About this Research Topic
The claim that multi-language acquisition drives advantages in ‘executive function’ is currently an issue of vigorous debate in academic literature. Critics argue that evidence for this advantage has been confounded by unsound or questionable methodological practices, with some investigators abandoning research in this area altogether, indicating either that there is no bilingual advantage or that it is impossible to capture and therefore rule out alternative explanations for group differences. Over the past decade, and against this backdrop, theory has developed from a relatively narrow focus on inhibitory control to incorporate theory of mind, rule-based learning, reactive and proactive control, visuo-spatial memory, and control of verbal interference in speech comprehension. Most recently, authors have claimed that the process of becoming bilingual may also impact on metacognitive abilities.
The fundamental issue is whether the limited capacity and goal-directed selectivity of our executive system can somehow be enhanced or otherwise profit from the continuous, intense competition associated with communicating in multilingual environments. However, although this issue has received much attention in academic literature, the question of which cognitive mechanisms are most influenced by the enhanced competition associated with multilingual contexts remains unresolved.
Therefore, rather than dismissing this important topic, this Research Topic advocates a more systematic approach in which the effects of multi-linguistic experience are assessed and interpreted across well-defined stages of cognitive development. We encourage a broad, developmentally informed approach to plotting the trajectory of interactions between multi-language learning and cognitive development, using a convergence of neuroimaging and behavioral methods, across the whole lifespan.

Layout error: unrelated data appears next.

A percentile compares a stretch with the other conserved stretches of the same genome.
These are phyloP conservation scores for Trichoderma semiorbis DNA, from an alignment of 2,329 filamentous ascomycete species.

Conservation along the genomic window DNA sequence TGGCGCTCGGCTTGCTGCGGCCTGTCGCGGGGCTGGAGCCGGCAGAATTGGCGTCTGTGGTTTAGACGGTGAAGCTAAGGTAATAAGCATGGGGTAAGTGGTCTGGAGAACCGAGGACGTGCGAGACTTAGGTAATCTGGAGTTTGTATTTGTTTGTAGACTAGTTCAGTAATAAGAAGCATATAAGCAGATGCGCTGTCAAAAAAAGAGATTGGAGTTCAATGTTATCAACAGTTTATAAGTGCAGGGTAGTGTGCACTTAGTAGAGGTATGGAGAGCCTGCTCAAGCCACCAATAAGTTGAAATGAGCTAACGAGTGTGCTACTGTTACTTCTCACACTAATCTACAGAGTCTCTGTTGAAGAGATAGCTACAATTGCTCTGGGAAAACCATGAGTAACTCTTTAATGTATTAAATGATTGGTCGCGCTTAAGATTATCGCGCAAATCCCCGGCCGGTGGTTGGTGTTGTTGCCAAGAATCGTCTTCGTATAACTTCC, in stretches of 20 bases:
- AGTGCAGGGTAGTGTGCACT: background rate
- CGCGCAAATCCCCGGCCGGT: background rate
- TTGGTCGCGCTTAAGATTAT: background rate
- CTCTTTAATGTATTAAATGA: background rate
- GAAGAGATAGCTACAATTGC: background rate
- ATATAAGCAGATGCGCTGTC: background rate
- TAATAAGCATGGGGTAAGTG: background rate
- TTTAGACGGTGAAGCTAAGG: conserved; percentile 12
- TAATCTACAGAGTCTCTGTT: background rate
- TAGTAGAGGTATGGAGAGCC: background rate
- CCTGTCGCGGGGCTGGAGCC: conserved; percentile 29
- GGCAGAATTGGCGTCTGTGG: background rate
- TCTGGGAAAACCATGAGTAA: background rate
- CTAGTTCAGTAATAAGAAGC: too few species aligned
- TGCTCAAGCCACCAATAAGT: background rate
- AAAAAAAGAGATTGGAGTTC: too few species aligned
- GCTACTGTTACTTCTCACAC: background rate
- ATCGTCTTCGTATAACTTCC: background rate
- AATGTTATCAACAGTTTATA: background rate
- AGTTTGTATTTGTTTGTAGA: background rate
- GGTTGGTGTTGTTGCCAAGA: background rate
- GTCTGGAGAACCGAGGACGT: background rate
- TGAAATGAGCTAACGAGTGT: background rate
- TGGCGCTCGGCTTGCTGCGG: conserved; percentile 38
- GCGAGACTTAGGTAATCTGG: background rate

Moreover, we suggest that the current theoretical framing of the bilingual advantage is simplistic, and this issue may limit attempts to identify specific mechanisms most likely to be modulated by multilingual experience. For example, there is a tendency in academic literature to treat ‘executive function’ as an essentially unitary fronto-parietal system recruited in response to all manner of cognitive demand, yet performance across so called ‘executive function’ tasks is highly variable and intercorrelations are sometimes low. It may be the case that some ‘higher level’ mechanisms of 'executive function' remain relatively unaffected, while others are more sensitive to multilingual experience – and that there may be disadvantages as well as advantages, which themselves may be sensitive to factors such as age. In our view, there is an urgent need to take a more fine-grained approach to this issue, so that the strength and direction of changes in diverse cognitive abilities associated with multi-language acquisition can be better understood.
This Research Topic will bring together psychologists and neuroscientists who actively research whether, how, and the extent to which multilanguage acquisition promotes enhanced cognition or protects against age-related cognitive or neurological deterioration. We welcome submissions from groups representing the broad range of perspectives on this debate, and employing diverse methods, in order to drive theoretical progress well beyond the highly simplistic issue of whether the bilingual cognitive advantage is real or spurious. Although we favour reports of new empirical research findings, critical reviews of theory and method are also welcome.
Keywords: Bilingual Advantage, Executive Function, Cognitive Control, Cognitive Development, Cognitive Ageing
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